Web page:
Wusten Rennwagen


Brisbane, Queensland, Australia.

Wusten Rennwagen is the third motorkhana special built by Alan Wheeley.The name comes from 3 German words:- “Wusten” meaning desert; “Renn” meaning race; and “Wagen” meaning vehicle or car.  Therefore Desert Racer is Wusten Rennwagen.  The vehicle was originally built by a desert racing person, but found that the wheelbase was far too short for that sort of competition.  Alan Wheeley bought it as a rolling chassis, fitted with a Kombi gearbox, on 18th July, 1977.  The reason for the Kombi gearbox was to a lot of ground clearance under the car, but because that is not a consideration for motorkhanas, the Kombi box was replaced with a VW 1500 swing axle box.  This unfortunately had bent axles, so it was returned and replaced by a VW 1300 swing axle box.  The Kombi front suspension had Holden hubs grafted to it when it arrived, and that setup was left alone.  The original front and rear roll bars had a single tube between them on the centreline (like a Targa Top), but because this was not legal, nor safe enough, two pieces of heavy wall steam pipe were cut and welded into the outside corners of the hoops, and then the original tube cut out.

An 1100 cc VW Beetle engine was purchased second hand, but when it was fitted and first run, bad noised came out of it as half an inch of crankshaft end play became obvious.  This motor was returned and replaced by a 1300 cc 40 HP motor.  When it ran poorly, it was taken apart to reveal a cracked head and lots of untightened bolts.  So the old 36 HP motor from the previous motorkhana VW Platform was borrowed.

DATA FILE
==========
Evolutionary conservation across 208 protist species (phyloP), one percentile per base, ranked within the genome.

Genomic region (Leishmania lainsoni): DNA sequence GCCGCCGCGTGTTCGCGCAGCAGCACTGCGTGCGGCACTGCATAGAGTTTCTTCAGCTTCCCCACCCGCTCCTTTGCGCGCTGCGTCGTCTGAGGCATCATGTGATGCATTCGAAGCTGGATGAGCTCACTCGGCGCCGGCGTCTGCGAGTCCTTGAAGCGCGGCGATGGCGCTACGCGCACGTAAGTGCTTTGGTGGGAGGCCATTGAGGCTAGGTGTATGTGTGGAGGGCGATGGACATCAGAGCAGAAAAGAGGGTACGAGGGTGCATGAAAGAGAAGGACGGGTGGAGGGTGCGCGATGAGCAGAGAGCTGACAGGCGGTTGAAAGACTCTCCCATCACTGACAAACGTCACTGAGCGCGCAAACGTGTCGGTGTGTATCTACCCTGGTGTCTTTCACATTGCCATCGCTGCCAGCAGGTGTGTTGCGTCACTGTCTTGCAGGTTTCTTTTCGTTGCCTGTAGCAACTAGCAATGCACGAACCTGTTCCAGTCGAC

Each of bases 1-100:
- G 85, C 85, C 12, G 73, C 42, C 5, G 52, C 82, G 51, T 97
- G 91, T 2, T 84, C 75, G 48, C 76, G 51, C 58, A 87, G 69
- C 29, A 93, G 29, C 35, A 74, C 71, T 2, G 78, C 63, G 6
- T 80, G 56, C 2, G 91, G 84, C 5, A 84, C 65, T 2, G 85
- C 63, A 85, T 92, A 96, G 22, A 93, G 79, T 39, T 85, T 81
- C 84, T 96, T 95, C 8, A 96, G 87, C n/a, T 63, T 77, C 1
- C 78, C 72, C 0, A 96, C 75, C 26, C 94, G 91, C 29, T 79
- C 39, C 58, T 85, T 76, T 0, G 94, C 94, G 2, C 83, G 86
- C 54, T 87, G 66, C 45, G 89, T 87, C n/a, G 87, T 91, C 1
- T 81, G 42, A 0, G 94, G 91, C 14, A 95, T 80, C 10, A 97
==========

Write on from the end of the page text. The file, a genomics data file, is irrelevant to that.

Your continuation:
Its debut event was the BSCC Autocross on Sunday 14th May, 1978.  At the Lakeside dirt motorkhana, the gearbox mount broke, and was replaced.  It was then towed to Coffs Harbour for the Queensland versus NSW Motorkhana at Red Rock on the Queen’s Birthday Weekend.  The following weekend the motor was returned to Greg Evans, and work started on a proper rebuild of the 40 HP motor.  That was finished in time for the BSCC motorkhana at Toombul, then the QMROA motorkhana at Capalaba, and the HTCC motorkhana at the same place.  There was an oil leak that was traced to the oil cooler, so the sealing washers were replaced to fix the problem.

It ran 9 events in 1979 before being sold to Gerard Healy of Southport for $450.

Gerard ran it at one motorkhana in 1980, before crashing the car at a sprint meeting at Surfers Paradise Raceway.  I do not know if it was ever repaired.